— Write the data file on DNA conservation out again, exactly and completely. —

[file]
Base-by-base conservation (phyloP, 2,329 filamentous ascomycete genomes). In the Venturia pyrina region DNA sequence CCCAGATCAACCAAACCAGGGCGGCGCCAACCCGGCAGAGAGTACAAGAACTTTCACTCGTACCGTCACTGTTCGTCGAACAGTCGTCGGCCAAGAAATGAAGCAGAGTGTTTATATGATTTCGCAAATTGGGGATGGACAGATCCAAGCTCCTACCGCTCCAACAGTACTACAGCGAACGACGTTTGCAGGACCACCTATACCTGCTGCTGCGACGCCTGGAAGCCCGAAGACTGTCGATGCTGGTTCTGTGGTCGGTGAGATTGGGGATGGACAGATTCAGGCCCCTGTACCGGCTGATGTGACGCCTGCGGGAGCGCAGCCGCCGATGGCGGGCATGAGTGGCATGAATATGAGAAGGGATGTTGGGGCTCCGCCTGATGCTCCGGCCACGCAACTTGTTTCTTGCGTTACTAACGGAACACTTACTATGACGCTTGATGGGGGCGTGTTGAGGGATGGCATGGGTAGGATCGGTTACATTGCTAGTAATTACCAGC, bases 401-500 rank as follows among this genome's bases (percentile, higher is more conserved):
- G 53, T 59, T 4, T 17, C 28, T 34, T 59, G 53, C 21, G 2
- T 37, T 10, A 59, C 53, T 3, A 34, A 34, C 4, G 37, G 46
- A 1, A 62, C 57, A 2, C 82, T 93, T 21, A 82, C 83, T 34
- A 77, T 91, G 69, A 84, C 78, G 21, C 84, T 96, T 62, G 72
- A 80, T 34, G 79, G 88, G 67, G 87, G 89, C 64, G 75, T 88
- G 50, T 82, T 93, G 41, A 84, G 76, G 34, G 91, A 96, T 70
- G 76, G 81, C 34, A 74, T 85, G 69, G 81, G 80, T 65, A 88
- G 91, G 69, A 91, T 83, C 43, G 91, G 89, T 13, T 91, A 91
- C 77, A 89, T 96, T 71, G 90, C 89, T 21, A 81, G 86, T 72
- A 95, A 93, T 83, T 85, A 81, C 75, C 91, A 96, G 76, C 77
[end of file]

Base-by-base conservation (phyloP, 2,329 filamentous ascomycete genomes). In the Venturia pyrina region DNA sequence CCCAGATCAACCAAACCAGGGCGGCGCCAACCCGGCAGAGAGTACAAGAACTTTCACTCGTACCGTCACTGTTCGTCGAACAGTCGTCGGCCAAGAAATGAAGCAGAGTGTTTATATGATTTCGCAAATTGGGGATGGACAGATCCAAGCTCCTACCGCTCCAACAGTACTACAGCGAACGACGTTTGCAGGACCACCTATACCTGCTGCTGCGACGCCTGGAAGCCCGAAGACTGTCGATGCTGGTTCTGTGGTCGGTGAGATTGGGGATGGACAGATTCAGGCCCCTGTACCGGCTGATGTGACGCCTGCGGGAGCGCAGCCGCCGATGGCGGGCATGAGTGGCATGAATATGAGAAGGGATGTTGGGGCTCCGCCTGATGCTCCGGCCACGCAACTTGTTTCTTGCGTTACTAACGGAACACTTACTATGACGCTTGATGGGGGCGTGTTGAGGGATGGCATGGGTAGGATCGGTTACATTGCTAGTAATTACCAGC, bases 401-500 rank as follows among this genome's bases (percentile, higher is more conserved):
- G 53, T 59, T 4, T 17, C 28, T 34, T 59, G 53, C 21, G 2
- T 37, T 10, A 59, C 53, T 3, A 34, A 34, C 4, G 37, G 46
- A 1, A 62, C 57, A 2, C 82, T 93, T 21, A 82, C 83, T 34
- A 77, T 91, G 69, A 84, C 78, G 21, C 84, T 96, T 62, G 72
- A 80, T 34, G 79, G 88, G 67, G 87, G 89, C 64, G 75, T 88
- G 50, T 82, T 93, G 41, A 84, G 76, G 34, G 91, A 96, T 70
- G 76, G 81, C 34, A 74, T 85, G 69, G 81, G 80, T 65, A 88
- G 91, G 69, A 91, T 83, C 43, G 91, G 89, T 13, T 91, A 91
- C 77, A 89, T 96, T 71, G 90, C 89, T 21, A 81, G 86, T 72
- A 95, A 93, T 83, T 85, A 81, C 75, C 91, A 96, G 76, C 77